MedLend Medical Missions


*MedLend returns to Uganda in October of 2010 to offer follow-up care for previous patients, serve more underprivileged women with free surgery, and help teach Ugandas medical students how to repair fistulas. Since this health issue afflicts mostly the under-served, treatment is not explored as deeply in the local medical school system. With MedLend's help, more Ugandan doctors will be able to help their neighbors by treating this problem, but we cannot do this mission without your help. This trip takes place in only 5 weeks, so we need your help now. Please donate today. Doing so gets you involved with improving the quality of international health care, and it will positively affect an untold number of lives. Thank you.

MedLend is honored that our founder, Dr. Henry Hamilton, and Medical Director, Dr. Tom Margolis, were invited to participate in a special project by the University of California at Los Angeles. UCLA is building a permanent clinic in partnership with Mbarara University of Science and Technology (MUST) to serve the needs of impoverished patients there.

According to, the infant mortality rate in Uganda is very high: 79%. Adults also are afflicted by a high mortality rate, usually only living up to 49-50 years, depending if they are male or female. For this reason, it is important in Ugandan culture to produce as many babies as early as possible, so there are more chances some will survive.

One of the biggest problems this causes families in Uganda is that of vesicovaginal fistulas. Many Americans have never heard of a fistula since they are extremely rare in American culture. The culture of family structure is much different in Uganda, however. It often dictates that females be married and begin producing offspring by age 13 or 14.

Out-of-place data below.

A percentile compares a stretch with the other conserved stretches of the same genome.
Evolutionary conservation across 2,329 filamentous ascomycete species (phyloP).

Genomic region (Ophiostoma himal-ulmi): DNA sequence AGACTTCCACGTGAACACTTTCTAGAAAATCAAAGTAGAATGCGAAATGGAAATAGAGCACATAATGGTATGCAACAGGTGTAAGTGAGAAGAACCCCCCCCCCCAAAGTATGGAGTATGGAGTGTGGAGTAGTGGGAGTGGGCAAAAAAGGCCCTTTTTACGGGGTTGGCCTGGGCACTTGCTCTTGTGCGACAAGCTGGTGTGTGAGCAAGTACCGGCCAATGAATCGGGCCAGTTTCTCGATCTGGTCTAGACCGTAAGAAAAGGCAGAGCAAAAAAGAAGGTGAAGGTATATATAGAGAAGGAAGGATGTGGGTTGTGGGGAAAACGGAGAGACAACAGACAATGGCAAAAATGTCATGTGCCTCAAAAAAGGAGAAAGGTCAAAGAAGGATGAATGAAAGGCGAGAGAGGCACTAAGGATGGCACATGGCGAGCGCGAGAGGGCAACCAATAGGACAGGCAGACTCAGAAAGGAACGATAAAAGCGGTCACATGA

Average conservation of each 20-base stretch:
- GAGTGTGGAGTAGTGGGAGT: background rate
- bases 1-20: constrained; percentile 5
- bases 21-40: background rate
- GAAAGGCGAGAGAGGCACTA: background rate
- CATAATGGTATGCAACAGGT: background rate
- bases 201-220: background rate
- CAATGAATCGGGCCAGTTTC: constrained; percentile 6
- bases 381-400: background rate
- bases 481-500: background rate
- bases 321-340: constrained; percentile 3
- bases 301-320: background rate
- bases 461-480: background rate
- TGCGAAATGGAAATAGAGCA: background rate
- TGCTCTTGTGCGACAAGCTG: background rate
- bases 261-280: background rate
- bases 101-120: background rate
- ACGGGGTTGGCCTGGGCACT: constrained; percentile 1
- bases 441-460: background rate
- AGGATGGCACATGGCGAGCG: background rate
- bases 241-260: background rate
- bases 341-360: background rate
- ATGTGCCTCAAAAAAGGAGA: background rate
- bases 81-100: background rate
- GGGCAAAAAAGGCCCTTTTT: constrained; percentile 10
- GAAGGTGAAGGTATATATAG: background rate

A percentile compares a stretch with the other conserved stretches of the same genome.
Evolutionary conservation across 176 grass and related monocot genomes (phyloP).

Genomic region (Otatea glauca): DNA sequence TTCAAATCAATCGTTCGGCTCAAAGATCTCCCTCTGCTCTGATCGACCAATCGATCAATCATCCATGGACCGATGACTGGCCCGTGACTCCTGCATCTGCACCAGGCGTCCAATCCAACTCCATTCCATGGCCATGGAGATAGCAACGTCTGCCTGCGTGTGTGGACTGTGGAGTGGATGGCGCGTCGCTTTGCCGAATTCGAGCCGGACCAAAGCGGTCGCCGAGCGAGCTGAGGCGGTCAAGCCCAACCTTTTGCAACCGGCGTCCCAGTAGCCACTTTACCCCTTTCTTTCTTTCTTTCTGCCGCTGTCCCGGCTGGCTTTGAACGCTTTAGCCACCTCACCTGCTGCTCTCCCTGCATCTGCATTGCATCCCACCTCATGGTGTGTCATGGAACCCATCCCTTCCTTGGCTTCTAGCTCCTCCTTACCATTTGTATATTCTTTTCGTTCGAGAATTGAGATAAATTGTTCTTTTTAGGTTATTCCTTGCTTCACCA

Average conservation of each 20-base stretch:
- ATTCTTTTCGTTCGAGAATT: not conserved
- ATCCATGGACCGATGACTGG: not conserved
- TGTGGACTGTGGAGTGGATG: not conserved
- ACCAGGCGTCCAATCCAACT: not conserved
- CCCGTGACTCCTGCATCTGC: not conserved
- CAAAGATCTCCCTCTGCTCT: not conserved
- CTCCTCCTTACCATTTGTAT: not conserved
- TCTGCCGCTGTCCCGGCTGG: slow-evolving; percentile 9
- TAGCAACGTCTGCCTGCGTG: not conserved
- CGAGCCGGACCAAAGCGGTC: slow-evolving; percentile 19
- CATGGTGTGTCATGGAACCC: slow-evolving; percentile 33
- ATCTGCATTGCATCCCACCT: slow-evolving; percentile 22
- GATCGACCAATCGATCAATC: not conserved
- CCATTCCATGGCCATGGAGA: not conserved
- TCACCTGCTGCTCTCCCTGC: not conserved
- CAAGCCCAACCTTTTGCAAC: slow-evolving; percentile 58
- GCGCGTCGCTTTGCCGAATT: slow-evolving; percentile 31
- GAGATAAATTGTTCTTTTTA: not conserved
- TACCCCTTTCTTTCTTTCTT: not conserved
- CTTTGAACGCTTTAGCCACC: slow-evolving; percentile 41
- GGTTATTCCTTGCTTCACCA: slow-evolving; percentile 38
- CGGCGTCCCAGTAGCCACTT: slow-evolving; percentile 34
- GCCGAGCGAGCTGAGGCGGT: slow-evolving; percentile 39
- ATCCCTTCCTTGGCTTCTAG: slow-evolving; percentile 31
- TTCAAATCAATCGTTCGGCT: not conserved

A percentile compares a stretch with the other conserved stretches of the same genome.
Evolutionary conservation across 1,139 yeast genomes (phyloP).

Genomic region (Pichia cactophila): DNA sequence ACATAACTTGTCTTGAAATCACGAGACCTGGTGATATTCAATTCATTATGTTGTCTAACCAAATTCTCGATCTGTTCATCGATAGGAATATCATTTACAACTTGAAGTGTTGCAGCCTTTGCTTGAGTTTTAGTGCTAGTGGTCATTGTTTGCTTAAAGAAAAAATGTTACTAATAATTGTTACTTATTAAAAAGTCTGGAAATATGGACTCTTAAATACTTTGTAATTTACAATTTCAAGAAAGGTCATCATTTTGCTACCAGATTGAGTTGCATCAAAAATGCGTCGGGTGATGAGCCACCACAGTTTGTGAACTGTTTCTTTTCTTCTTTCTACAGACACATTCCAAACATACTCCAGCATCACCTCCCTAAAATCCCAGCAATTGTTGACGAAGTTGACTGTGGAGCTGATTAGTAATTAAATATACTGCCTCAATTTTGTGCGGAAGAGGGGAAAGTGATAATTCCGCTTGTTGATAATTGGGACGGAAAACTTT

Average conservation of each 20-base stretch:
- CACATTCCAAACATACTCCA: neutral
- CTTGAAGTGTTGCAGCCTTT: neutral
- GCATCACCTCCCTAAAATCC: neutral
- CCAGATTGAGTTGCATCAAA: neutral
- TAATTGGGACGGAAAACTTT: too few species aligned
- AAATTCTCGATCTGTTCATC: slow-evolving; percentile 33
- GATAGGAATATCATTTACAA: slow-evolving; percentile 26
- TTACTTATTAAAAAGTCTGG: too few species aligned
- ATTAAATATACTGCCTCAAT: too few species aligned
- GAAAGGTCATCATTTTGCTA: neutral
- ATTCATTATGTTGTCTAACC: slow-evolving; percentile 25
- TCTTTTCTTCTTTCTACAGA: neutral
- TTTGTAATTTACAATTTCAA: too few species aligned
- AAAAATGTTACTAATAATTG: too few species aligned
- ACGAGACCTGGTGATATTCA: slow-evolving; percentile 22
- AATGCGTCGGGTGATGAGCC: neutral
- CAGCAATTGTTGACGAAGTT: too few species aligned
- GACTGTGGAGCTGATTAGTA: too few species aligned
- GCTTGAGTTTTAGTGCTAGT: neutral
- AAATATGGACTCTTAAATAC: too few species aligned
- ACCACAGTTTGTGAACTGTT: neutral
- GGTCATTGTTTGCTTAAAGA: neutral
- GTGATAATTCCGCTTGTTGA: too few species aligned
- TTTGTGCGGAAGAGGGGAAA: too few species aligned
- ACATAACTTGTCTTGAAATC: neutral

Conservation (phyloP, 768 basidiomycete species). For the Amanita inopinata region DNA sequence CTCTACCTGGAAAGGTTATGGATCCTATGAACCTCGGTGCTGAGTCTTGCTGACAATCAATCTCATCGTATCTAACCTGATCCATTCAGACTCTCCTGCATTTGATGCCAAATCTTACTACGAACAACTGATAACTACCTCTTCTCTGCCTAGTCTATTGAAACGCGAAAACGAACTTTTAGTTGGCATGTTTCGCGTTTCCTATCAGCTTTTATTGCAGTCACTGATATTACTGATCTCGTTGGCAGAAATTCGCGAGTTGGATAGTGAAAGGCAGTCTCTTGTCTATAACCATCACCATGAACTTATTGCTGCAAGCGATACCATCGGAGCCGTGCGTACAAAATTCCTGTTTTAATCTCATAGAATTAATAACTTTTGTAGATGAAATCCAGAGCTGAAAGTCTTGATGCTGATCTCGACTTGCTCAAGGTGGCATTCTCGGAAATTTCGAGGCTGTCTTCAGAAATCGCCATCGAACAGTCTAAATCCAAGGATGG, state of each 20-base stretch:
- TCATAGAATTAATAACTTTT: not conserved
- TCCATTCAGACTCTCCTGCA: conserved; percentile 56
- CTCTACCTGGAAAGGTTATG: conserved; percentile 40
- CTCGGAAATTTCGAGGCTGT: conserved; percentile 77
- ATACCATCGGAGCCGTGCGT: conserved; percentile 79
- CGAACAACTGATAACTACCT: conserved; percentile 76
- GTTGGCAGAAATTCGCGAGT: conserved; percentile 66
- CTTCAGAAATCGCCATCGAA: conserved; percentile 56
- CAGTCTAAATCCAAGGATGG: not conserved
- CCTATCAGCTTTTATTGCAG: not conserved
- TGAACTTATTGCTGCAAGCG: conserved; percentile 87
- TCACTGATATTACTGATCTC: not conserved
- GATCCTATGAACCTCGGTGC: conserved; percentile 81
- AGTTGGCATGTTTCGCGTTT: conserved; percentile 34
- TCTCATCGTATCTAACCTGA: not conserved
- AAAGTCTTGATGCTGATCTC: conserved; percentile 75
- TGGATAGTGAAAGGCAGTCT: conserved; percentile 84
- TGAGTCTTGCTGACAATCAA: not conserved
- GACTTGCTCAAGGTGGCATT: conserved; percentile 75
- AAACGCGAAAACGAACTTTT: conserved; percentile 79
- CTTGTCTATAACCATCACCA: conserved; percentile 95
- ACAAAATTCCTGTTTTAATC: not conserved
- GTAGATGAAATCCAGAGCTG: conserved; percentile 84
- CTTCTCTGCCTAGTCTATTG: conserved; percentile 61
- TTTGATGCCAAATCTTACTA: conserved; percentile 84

To paraphrase descriptions by Dr. Hamilton and Dr. Marglolis: when girls begin having babies at this early age, the pelvis can often be too small to support the life they carry. This leads to obstructed labor, and can produce a devastating phenomenon of delivering a still-born child. Also, it tends to tear a hole between the bladder and the vagina, leading to urine leakage that produces a putrid scent. Because of the smell, husbands often divorce the young wives, who are then cast out of their homes and aside by their families.

Luckily, MedLend was there, surgically repairing nearly 30 fistulas alongside medical students and representatives from UCLA and MUST. We feel fortunate to be a part of their success.

You can help women repair their bodies, and restore their family lives by donating today. If you would like your donation to go towards a Uganda medical mission, or any other specific program, you can designate it on the memo line of your check, or through our online donation program with Network For Good. Just click the Donate Now button to access that feature. These patients would thank you if they could.